Democratic candidate for US Senate concedes runoff in Louisiana

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"That's about to change, folks".

With Kennedy's victory, the Republicans will have a 52-seat majority in the 100-seat US Senate. In the runoff, he ran a safe, TV-focused effort highlighting his support for Trump and his opposition to the federal health overhaul.

It was Kennedy's third U.S. Senate run since 2004 and this time he won in a landslide, taking 61 percent to Campbell's 39 percent in the low-turnout election.

He says he's called Kennedy to congratulate him.

Campbell conceded the election in a speech to supporters on Saturday, in which, the Miami Herald noted, he said that his campaign did everything "humanly possible" that it could. He says people sent money and volunteered to help his campaign.

Days before Trump's stop in Baton Rouge, Vice President-elect Mike Pence also hit the campaign trail for Kennedy. "The voters of Louisiana have rewarded him for his extraordinary job by electing him to the United States Senate". But Higgins - who made attention-grabbing Crime Stoppers videos as a sheriff's captain - capitalized on disenchantment with career politicians to trounce Angelle with only a fraction of his money and a bare-bones organization.

In the 3rd District race, Higgins traded blistering attacks with his fellow Republican opponent, Scott Angelle, a member of the Public Service Commission and well-known public official for almost 30 years.

Voters also are filling two open U.S. House seats, for the 3rd District representing southwest and south central Louisiana and the 4th District covering northwest Louisiana.

Kennedy, 65, was a Democrat until he switched party affiliation in the conservative-leaning state in 2007. He lost a similar bid for Congress in 1988.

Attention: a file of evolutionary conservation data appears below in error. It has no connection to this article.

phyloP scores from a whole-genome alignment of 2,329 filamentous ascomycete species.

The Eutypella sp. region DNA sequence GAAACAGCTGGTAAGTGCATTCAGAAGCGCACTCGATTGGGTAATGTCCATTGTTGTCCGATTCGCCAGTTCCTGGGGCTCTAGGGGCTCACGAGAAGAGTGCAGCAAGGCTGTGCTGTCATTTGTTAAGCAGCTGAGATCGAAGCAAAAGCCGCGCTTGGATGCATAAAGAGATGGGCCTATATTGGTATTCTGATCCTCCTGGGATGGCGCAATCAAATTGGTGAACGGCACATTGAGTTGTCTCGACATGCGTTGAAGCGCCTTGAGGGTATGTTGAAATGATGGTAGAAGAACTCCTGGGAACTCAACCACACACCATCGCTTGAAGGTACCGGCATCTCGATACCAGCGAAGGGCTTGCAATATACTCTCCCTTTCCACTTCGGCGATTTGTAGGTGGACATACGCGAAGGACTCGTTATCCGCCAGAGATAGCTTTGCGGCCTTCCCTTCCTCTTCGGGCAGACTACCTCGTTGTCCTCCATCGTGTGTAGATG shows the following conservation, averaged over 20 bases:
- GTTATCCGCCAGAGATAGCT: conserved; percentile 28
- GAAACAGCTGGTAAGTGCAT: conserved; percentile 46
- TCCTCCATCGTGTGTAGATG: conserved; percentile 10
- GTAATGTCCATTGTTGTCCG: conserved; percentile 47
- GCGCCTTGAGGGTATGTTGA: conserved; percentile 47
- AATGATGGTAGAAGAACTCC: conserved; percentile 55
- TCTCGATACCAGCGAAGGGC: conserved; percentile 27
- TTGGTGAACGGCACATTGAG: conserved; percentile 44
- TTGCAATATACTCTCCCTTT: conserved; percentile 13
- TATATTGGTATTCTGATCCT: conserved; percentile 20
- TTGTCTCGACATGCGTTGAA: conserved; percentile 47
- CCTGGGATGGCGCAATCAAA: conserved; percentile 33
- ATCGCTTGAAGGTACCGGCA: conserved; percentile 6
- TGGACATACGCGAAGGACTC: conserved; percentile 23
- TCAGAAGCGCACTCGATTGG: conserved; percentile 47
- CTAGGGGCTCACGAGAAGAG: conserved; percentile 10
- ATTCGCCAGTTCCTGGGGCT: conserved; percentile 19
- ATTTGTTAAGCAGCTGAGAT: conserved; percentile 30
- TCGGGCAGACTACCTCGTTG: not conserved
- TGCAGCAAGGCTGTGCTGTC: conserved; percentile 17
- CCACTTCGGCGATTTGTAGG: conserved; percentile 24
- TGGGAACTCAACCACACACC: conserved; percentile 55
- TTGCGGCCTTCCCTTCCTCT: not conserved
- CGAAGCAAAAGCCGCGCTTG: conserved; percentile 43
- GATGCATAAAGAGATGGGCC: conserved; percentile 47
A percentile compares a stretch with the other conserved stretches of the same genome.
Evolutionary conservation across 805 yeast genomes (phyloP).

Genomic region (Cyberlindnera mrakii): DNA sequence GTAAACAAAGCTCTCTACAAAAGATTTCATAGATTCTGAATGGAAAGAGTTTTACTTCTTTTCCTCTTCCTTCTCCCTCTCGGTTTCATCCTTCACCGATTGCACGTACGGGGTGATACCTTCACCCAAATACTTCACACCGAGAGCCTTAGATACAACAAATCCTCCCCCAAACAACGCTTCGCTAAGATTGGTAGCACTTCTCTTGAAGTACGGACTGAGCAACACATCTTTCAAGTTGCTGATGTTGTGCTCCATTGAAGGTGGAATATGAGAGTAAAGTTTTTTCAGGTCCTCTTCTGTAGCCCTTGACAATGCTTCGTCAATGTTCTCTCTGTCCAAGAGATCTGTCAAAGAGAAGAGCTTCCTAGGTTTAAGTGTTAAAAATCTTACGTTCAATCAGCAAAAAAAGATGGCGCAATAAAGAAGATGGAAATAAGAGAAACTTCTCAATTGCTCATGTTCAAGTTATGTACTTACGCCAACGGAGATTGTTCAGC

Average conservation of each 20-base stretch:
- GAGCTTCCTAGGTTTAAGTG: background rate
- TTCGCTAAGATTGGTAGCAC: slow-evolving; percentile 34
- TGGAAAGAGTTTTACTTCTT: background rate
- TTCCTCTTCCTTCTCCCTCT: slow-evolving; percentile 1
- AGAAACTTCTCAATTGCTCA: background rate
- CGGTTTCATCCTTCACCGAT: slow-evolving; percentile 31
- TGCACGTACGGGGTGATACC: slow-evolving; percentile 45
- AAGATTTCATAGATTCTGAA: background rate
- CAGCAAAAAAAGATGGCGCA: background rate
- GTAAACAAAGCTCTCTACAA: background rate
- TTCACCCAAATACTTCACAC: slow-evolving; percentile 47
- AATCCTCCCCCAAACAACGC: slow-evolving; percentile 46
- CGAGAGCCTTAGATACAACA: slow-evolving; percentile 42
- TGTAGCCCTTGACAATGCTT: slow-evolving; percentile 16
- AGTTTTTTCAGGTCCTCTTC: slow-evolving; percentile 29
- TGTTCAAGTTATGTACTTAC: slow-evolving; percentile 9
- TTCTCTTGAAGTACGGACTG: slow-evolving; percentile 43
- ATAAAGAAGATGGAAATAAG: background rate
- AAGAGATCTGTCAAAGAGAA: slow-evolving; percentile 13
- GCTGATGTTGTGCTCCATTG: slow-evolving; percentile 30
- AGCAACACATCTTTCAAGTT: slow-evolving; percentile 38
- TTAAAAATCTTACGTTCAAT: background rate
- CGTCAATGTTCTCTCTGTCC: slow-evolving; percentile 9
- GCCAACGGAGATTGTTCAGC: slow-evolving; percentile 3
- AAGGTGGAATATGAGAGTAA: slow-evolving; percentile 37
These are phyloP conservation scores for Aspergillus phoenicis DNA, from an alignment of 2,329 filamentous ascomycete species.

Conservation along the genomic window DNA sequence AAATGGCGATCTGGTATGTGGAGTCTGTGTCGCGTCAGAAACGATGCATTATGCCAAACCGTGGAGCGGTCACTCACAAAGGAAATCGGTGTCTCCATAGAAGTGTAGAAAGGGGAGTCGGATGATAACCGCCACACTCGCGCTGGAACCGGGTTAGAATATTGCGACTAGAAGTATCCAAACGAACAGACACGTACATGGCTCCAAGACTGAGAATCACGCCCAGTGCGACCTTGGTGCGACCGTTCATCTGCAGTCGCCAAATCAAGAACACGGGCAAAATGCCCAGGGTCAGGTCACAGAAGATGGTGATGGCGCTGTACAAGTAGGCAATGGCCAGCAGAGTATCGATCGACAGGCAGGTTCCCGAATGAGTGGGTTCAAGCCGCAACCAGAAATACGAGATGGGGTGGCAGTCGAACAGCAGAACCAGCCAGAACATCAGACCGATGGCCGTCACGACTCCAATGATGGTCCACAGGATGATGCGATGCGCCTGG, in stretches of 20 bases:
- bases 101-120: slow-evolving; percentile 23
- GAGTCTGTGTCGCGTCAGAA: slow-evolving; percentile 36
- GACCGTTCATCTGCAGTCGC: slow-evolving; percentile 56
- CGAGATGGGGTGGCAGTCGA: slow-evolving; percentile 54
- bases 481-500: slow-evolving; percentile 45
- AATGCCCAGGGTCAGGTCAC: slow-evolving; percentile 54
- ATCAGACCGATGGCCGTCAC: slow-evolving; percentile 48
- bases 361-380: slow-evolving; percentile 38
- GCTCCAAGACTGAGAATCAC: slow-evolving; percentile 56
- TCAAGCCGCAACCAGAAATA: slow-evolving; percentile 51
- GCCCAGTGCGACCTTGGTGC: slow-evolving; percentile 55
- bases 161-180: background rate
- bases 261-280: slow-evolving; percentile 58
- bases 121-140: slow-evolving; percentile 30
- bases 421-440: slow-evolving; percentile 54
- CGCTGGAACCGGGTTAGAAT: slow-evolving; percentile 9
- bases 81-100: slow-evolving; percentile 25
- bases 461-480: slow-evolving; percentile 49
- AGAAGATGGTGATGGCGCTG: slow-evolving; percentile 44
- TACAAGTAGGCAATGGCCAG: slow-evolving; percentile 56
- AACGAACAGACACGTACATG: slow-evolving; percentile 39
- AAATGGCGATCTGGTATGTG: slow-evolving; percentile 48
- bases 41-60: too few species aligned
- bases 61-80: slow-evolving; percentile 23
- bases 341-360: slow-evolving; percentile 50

The post Republican John Kennedy wins Louisiana Senate race in runoff appeared first on PBS NewsHour.

Kennedy, the state treasurer, faces Democrat Foster Campbell, an elected member of the Public Service Commission, in Saturday's runoff election to replace retiring Republican U.S. Sen.

Saturday's election settled the nation's last Senate seat for the term beginning in January.

Kennedy entered as the front-runner and never relinquished the position, even when the field swelled to two dozen contenders in November. He defeated Democrat Foster Campbell, a state utility regulator whose chances were seen as such a long-shot that national Democratic organizations offered little assistance to Campbell's campaign.

Kennedy, an Oxford-educated lawyer from south Louisiana, is in his fifth term as treasurer, and has repeatedly been in the headlines while clashing with Louisiana's governors over state finances.

This win, however, does not change a seat from blue to red, as Kennedy won the seat being vacated by Republican David Vitter, who declined to run for re-election. Polls closed at 8 p.m. local time (0200 GMT).

Kennedy now serves as the Pelican State's treasurer, and the election pitted him against Public Service Commissioner Foster Campbell, a Democrat.

Kennedy is expected to take the seat and secure a 52-48 edge for the GOP in the Senate's new term. A poll released on December 5 by Tulane University showed Kennedy polling ahead of Campbell with 60% of the vote - an accurate measure of the actual election results.

The 4th District race was between two lawyers: Republican Mike Johnson and Democrat Marshall Jones. But Campbell has been getting a fundraising and social media assist from Democrats around the nation hoping to lodge a victory in their grim election cycle. But it wasn't enough to stave off yet another GOP win for 2016.

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